You can read read the latest part of Chris Oakley's timeline at The Right Honourable Arnold Hiller MP at Changing the Times Magazine.
In 1804, on this day in Archangel, British merchant broker and export representative John Bellingham had his travelling pass withdrawn because of the debt arising from the alleged sabotage of the Russian ship Soleure which sank in the White Sea the previous autumn.
Spencer Perceval reigns in John Bellingham's terrorsBecause the vessel was insured at Lloyd's of London the owners (the house of R. Van Brienen) raised a claim but an anonymous letter informed Lloyd's that the ship had been sabotaged. Soloman Van Brienen suspected Bellingham was the author, and decided to retaliate by accusing him of a debt of 4,890 roubles to a bankrupt for which he was an assignee.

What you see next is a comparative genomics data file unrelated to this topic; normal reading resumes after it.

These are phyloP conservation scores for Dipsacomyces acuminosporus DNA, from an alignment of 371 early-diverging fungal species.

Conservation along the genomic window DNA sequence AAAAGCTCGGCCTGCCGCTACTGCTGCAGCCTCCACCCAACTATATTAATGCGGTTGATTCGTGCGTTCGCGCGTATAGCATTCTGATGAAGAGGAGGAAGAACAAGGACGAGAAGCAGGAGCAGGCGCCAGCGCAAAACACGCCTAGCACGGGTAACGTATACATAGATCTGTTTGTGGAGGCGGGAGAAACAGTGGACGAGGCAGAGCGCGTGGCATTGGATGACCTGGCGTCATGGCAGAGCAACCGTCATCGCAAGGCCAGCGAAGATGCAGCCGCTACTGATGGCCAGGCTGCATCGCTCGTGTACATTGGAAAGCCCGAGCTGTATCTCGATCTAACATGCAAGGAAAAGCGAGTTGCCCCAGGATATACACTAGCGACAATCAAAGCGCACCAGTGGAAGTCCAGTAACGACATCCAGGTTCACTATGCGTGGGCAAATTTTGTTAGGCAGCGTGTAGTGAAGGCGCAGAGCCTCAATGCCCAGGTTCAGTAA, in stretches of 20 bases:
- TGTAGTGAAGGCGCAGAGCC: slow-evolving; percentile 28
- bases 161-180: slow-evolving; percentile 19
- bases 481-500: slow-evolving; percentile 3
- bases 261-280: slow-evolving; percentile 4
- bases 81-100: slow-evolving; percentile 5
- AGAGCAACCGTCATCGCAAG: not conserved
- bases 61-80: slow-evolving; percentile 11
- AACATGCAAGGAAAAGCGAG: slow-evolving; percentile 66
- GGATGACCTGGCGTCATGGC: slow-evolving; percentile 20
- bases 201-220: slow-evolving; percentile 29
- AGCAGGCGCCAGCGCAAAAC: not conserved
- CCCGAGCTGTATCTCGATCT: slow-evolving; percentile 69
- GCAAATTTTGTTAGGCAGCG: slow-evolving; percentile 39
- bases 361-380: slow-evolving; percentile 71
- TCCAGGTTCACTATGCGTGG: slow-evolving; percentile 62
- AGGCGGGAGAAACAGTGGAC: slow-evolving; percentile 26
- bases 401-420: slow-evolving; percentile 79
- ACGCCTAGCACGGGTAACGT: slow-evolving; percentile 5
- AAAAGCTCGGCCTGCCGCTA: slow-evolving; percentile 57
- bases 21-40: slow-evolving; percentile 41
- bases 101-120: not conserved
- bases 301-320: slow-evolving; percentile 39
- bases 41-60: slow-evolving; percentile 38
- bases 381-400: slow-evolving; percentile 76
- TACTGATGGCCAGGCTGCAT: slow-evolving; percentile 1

Bellingham, on the verge of leaving for Britain on 16 November 1804, had his travelling pass withdrawn because of the debt. And then Van Brienen persuaded the Governor-General of the area to imprison Bellingham. A year later, Bellingham secured his release and managed to get to Saint Petersburg, where he attempted to impeach the Governor-General. This provoked the Russian authorities and he was charged with leaving in a clandestine manner, and again imprisoned. He was in prison until October 1808 when he was put out onto the streets, but without permission to leave. In his desperation, he personally petitioned the Tsar. He was permitted to leave in 1809 and arrived back in England in December.
Fortunately for Bellingham, by this time, the United Kingdom had broken off diplomatic relations with Russia and he received a more sympathetic response from the Prime Minister, Spencer Perceval (pictured) who arranged for compensation. His suprising intervention was due to his personal familiarity with the case; he is the only Solicitor General ever to reach the Office of Prime Minister. The outcome was a relief for Bellingham's long suffering wife who had begged him to drop the matter. Fearing for his sanity, she was desperately worried that he might actually be driven by his terrors to actually kill someone in authority.